Theo Foukkare provides industry update at AACS Connect 24

Theo Foukkare, CEO of the Australian Association of Convenience Stores (AACS), provided an industry update to over 620 attendees at AACS Connect 24.

Speaking at the Hyatt Regency in Sydney, Foukkare discussed the challenges and opportunities that are currently facing the industry and the association’s priorities for the year ahead, which include merchant fees, retail crime, health and nutrition, vaping, illegal tobacco, and alcohol.

Discussing health and nutrition, Foukkare spoke of AACS’ partnership with the National Retail Association (NRA) as well as the impact of a potential 20 per cent tax on sugar beverages should the Federal Labor Government be re-elected. 

“The health lobby in Australia is a very powerful lobby, and their view is just to tax everything they possibly can. In their view, customers will reduce their consumption of these products if they were more expensive, and they think it will reduce childhood obesity. But this type of tax has been around the world for years in some countries. We see a short-term impact, and then no real impact on the actual health outcome that they’re looking to achieve. So, for us, this doesn’t make sense.

“This is not just for beverages. This is for absolutely every supplier and retailer in the room. The impact of having our second-largest category impacted and the associated purchases that go along with that from a bundle perspective is massive. I think this is an area that if we don’t fight for, there’s going to be some significant challenges for the industry.”

Moving to alcohol, Foukkare said the industry has been trying to deliver alcohol deregulation for nearly 35 years and, at the moment, can’t promise an exact time frame for change, but that AACS is engaged with all relevant government stakeholders, as well as with retailers in the industry.

The AACS has a clear policy position on this, and all industry stakeholders have a very clear understanding of what the industry is seeking.

“We’ve made our policy extremely clear to all state governments, particularly with a focus on two or three. AACS hopes to be able to share more information on this reform when it is able to.

“Ultimately, it really comes back to how the wheels of government move and I’m doing everything that I can every day that I wake up. This is a billion-dollar opportunity for us. It’s an opportunity that is also going to drive associated purchases. We’re going to sell more snacking items. We’re going to sell more beverage items. We’re going to sell more food items, and we’re hopeful to sell some alcohol in a restricted format.”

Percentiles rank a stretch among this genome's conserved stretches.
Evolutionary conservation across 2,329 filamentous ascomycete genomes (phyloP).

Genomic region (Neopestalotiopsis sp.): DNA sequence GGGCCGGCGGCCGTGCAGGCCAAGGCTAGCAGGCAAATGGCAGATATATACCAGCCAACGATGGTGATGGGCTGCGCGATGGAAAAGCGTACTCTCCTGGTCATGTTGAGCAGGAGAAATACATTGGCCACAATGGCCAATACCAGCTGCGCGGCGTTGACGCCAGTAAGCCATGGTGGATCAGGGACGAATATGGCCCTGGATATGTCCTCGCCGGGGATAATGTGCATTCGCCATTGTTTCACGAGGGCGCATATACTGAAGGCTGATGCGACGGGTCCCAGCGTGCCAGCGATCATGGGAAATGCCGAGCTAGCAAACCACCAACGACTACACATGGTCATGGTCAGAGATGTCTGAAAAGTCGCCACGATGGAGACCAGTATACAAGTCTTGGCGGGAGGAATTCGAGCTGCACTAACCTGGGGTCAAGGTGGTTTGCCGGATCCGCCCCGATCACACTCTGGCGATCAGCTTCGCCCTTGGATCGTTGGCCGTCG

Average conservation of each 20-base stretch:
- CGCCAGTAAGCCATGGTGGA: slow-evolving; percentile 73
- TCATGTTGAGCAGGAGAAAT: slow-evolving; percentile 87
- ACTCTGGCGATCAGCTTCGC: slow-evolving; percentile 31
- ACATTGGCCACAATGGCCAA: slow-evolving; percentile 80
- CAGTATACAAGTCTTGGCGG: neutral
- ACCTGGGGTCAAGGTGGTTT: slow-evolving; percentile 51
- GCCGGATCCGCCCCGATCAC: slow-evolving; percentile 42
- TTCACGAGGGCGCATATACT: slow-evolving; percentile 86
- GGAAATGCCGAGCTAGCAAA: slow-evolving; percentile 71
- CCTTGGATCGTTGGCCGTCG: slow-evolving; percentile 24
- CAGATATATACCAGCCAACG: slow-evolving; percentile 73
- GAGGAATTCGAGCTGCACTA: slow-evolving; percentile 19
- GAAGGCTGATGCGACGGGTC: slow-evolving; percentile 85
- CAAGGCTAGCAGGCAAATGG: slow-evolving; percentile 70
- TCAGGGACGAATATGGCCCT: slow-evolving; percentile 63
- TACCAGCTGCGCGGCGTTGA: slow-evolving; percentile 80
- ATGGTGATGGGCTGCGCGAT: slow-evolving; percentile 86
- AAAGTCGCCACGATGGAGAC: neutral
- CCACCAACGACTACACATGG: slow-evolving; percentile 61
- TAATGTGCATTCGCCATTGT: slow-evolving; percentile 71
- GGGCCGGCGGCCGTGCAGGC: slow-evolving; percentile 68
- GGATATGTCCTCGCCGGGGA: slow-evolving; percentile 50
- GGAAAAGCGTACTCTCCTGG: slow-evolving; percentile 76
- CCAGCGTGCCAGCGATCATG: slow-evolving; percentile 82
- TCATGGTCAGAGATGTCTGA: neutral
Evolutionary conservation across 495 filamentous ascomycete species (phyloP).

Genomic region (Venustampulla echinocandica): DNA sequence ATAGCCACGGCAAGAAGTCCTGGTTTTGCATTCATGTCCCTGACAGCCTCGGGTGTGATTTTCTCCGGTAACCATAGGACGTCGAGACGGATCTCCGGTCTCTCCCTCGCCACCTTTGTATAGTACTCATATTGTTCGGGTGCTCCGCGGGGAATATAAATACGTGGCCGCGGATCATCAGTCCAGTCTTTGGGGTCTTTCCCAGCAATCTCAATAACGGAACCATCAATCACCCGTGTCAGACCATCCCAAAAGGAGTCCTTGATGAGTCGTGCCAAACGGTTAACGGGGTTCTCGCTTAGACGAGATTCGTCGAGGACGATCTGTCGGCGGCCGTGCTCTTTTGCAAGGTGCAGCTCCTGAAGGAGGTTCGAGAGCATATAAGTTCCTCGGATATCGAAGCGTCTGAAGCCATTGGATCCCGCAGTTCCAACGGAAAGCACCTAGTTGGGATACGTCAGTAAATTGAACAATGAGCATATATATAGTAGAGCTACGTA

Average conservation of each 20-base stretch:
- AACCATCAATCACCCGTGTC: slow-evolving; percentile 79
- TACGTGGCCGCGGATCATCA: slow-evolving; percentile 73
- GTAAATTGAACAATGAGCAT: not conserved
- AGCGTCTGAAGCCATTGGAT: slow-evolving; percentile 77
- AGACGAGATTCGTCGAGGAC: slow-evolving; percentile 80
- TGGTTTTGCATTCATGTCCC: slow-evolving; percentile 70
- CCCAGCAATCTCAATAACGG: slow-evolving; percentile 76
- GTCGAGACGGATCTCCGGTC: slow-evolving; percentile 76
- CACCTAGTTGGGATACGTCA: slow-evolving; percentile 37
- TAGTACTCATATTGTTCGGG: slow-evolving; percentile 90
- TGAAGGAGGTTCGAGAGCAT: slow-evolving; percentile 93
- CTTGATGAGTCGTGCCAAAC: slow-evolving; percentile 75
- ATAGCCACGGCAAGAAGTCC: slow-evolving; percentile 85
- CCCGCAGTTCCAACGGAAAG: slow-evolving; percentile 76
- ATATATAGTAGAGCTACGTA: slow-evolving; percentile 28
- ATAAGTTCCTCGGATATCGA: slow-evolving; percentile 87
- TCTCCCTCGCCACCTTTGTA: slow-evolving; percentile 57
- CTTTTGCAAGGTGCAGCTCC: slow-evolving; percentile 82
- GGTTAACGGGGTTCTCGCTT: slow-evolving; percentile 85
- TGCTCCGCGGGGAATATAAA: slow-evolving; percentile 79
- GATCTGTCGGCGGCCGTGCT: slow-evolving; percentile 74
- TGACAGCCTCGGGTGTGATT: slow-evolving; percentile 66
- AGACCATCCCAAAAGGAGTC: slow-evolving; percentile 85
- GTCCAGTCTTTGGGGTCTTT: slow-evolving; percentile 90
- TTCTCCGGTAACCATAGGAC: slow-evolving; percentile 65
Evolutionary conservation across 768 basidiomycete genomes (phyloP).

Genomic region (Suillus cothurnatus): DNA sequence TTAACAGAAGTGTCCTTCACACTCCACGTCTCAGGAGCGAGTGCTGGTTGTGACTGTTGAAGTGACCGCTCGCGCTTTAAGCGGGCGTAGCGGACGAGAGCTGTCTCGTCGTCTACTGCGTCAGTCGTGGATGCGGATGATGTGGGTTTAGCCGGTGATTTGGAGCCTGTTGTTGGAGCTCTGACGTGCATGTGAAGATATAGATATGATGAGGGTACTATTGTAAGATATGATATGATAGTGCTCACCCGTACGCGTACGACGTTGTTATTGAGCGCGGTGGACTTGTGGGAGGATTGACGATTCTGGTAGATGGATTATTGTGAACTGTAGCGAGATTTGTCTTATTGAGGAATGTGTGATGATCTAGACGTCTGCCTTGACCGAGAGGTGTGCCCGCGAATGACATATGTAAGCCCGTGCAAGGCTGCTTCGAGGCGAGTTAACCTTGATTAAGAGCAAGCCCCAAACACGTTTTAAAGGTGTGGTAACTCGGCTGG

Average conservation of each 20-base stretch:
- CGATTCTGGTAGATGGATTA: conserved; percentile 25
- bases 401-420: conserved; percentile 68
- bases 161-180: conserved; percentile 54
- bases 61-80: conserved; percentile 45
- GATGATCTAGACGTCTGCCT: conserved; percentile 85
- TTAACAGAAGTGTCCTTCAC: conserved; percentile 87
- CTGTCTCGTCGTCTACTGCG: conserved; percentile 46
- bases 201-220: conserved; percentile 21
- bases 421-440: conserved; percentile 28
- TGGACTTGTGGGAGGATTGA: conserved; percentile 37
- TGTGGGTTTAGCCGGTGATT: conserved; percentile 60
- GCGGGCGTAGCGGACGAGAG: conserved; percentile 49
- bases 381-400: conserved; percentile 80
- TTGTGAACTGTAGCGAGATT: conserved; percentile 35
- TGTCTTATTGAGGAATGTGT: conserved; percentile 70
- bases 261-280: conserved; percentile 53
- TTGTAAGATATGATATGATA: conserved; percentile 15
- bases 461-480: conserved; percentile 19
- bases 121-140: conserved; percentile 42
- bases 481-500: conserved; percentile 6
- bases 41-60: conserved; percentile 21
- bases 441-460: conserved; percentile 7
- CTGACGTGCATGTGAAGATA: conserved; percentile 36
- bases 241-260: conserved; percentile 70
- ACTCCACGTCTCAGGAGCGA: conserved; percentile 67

Turning to illegal tobacco, Foukkare spoke of the significant economic cost, with $4 billion in lost excise.

“We’ve got thousands of stores breaking the law, there’s poor enforcement, and there’s huge profits. So, we’ve been doing a fair bit of work in the space.

“We’ve had some wins in the regulatory space. We had an announcement earlier this year with the federal government finally acknowledging that illegal tobacco is a problem. And they’re allocating $188 million to increase enforcement at the border, and to share some of that funding with their states and territories so that they can tackle this problem.”

Speaking on the hot topic of vapes, Foukkare spoke of AACS’ goal of shutting down access of vapes to kids, but offering adults a safer, regulated product that people know what it contains.

“Most people think that the current government’s policies have failed. Unfortunately, the government doesn’t think that just yet. And eight in ten voters want to regulate it, like alcohol and tobacco, so there can be strict controls that are easy for everyone to understand – ultimately keeping it out of the hands of minors.

“Just to be clear on our policy, our policy is very simple. We only want adults to be able to buy these products. We only want licensed retailers to be able to sell this. We want strict product standards. We need a uniform licensing scheme around the country. We don’t want flavours that target kids, there only needs to be a small flavour range. There has to be mandatory product stewardship. We can’t have these things ending up in landfill and causing havoc, and we really need strict enforcement.”

Foukkare discussed the impact of merchant fees and explained that by tapping your phone or watch to purchase a product, the merchant fees can be 12 times more expensive than tapping your card on a terminal.

“Most people aren’t aware of the explosion in merchant fees unless you’re a retailer. Retailers are actually spending about a billion dollars on excess fees that they shouldn’t be, and unfortunately, these fees flow through to the consumer price.

“We’re doing some work in this space to try and get the government to mandate this, to force the banks to make sure that they can’t get away with this; there should be one simple approach because it’s affecting everyone.”

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